Starry Station Wi-Fi Router Aims To Bring Gigabit Internet to Homes
The founder of a now-defunct firm that pioneered delivering streaming TV channels over the air via the Internet is now hoping to achieve another milestone. Chaitanya "Chet" Kanojia, the man who founded bankrupt Aereo, said this week that he's launching a new company, Starry, to bring gigabit wireless Internet into every U.S. home.
The Starry Station router (pictured above) uses millimeter wave technology instead of connected fiber lines. Those waves run on the 38 Ghz unlicensed band -- a high frequency that has been mostly avoided in the past because it can be easily blocked by walls and doors, as well as by rain and other weather conditions.
For its transmitter towers, Starry plans to use active phase array devices called Starry Beams, according to the company. The devices will be placed on rooftops or other high vantage points. Starry said that with mostly clear skies, they should have a range of between 0.6 and 1.2 miles.
Kanojia said he wants to give consumers more options when it comes to getting super-fast Internet, adding that most consumers have fewer provider options due to a lack of competition in the gigabit market. Part of the reason that there are so few players in the gigabit Internet arena is that deploying infrastructure, such as fiber lines, is too expensive and time-consuming for most smaller companies.
The plan appears to have some hurdles, however. Millimeter waves can’t send data very far, meaning that there will have to be lots of Starry antennas in a given area to move data from one point to another. And, the tendency for millimeter waves to struggle penetrating walls and windows are part of the reason they’ve never been used to provide commercial Internet connections.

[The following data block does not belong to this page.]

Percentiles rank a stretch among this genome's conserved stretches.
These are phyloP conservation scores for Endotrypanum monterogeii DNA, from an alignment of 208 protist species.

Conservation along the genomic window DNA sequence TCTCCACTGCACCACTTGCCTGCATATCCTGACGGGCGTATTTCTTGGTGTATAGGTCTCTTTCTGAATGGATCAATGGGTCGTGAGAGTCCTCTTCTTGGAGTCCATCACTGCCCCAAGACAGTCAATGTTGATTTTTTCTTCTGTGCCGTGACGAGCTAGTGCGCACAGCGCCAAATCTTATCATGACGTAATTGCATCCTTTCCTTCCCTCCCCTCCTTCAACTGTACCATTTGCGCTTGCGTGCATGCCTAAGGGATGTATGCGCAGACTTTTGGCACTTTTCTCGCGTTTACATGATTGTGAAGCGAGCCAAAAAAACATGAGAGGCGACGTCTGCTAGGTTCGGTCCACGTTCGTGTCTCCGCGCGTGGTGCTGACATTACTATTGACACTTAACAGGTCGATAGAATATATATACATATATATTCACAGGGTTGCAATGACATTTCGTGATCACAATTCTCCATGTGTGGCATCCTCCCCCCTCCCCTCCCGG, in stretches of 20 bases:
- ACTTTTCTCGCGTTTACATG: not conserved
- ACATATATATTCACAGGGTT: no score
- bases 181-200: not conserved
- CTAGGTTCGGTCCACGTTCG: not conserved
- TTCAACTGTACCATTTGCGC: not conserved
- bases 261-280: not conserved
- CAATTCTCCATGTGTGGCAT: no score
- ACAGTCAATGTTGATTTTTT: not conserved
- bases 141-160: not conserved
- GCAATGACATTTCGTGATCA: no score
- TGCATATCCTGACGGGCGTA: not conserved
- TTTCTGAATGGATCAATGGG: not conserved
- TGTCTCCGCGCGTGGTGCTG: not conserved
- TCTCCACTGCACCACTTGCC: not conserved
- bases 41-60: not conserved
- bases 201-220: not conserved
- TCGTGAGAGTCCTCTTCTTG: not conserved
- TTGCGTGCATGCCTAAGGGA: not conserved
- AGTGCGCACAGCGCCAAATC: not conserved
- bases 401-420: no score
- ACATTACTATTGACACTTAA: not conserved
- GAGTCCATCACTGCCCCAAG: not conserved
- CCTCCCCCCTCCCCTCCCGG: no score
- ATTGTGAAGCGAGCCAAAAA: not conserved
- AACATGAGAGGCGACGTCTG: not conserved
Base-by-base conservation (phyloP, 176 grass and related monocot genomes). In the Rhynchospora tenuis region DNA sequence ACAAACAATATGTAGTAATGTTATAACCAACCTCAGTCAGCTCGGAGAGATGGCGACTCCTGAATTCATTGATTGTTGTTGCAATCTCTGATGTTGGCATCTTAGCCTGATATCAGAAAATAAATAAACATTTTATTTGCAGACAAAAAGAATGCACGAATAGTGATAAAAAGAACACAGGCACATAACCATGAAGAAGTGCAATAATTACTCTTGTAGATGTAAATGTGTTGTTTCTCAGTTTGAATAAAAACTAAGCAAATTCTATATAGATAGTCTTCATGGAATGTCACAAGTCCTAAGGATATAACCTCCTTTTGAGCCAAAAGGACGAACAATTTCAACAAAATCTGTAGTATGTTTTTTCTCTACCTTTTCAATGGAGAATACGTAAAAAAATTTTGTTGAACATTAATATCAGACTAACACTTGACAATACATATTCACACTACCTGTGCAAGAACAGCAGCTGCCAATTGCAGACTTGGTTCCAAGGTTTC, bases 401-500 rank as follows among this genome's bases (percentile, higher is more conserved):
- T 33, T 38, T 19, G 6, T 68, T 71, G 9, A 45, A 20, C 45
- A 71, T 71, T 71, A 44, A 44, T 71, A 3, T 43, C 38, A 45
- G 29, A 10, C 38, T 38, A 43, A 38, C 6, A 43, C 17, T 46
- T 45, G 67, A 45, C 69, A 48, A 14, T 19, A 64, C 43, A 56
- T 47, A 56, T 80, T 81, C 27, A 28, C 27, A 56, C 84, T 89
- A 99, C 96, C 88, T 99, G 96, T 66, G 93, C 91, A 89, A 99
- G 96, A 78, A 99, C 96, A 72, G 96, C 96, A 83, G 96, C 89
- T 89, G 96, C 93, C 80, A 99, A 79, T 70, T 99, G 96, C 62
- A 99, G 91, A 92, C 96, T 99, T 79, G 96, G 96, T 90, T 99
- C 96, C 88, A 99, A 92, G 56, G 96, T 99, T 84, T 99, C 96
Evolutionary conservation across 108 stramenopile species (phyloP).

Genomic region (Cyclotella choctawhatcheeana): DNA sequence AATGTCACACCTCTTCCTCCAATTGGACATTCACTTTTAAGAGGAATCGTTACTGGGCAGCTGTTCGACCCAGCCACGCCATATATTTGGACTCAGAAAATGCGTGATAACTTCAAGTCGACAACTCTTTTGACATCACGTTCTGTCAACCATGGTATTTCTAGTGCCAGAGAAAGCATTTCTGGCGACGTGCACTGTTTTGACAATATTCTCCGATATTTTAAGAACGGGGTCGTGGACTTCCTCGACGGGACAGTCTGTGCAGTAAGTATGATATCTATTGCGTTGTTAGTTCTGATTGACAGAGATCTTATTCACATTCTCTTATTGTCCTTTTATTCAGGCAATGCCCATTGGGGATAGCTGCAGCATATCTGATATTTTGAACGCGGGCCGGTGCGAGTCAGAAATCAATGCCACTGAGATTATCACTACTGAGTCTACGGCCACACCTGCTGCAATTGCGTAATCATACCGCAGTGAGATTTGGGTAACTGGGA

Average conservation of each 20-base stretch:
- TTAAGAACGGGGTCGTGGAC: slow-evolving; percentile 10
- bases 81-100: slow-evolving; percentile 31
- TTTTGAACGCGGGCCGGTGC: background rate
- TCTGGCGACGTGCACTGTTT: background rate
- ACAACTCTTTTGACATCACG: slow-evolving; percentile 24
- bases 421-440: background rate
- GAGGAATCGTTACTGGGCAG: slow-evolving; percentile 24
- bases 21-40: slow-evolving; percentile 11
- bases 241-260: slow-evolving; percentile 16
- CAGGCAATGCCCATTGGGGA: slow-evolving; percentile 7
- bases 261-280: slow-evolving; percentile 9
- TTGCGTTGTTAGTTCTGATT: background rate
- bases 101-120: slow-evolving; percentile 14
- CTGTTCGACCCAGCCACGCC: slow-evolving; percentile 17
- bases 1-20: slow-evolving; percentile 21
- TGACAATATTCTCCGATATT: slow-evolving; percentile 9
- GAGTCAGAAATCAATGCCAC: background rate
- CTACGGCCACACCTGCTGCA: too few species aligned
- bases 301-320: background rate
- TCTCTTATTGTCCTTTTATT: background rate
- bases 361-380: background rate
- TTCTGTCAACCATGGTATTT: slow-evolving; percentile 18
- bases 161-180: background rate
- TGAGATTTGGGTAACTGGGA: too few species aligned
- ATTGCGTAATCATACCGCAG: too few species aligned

Starry Station’s solution? Placing the wireless router half inside the home and half outside. Kanojia said by doing that, the millimeter waves can easily penetrate walls, although the company hasn’t said how the router will deal with rain, another bugaboo of millimeter waves.
Besides the technical challenges, millimeter waves are categorized as unlicensed bands of spectrum, and that means they're not authorized to be used for commercial enterprises, according to a report in The Verge. It remains to be seen whether Starry Station even gets approved by the Federal Communications Commission and other regulators. Aereo was done in by a 2014 U.S. Supreme Court ruling that held that its retransmission of television broadcast signals over the Internet constituted a violation of federal copyright law.
Despite all the contingency factors, Starry Station is available for pre-order reservations. Orders for the $350 product will start getting filled on February 5. After that, consumers will have to wait, maybe for years, before Starry can begin providing Internet service.
Image Credit: Starry.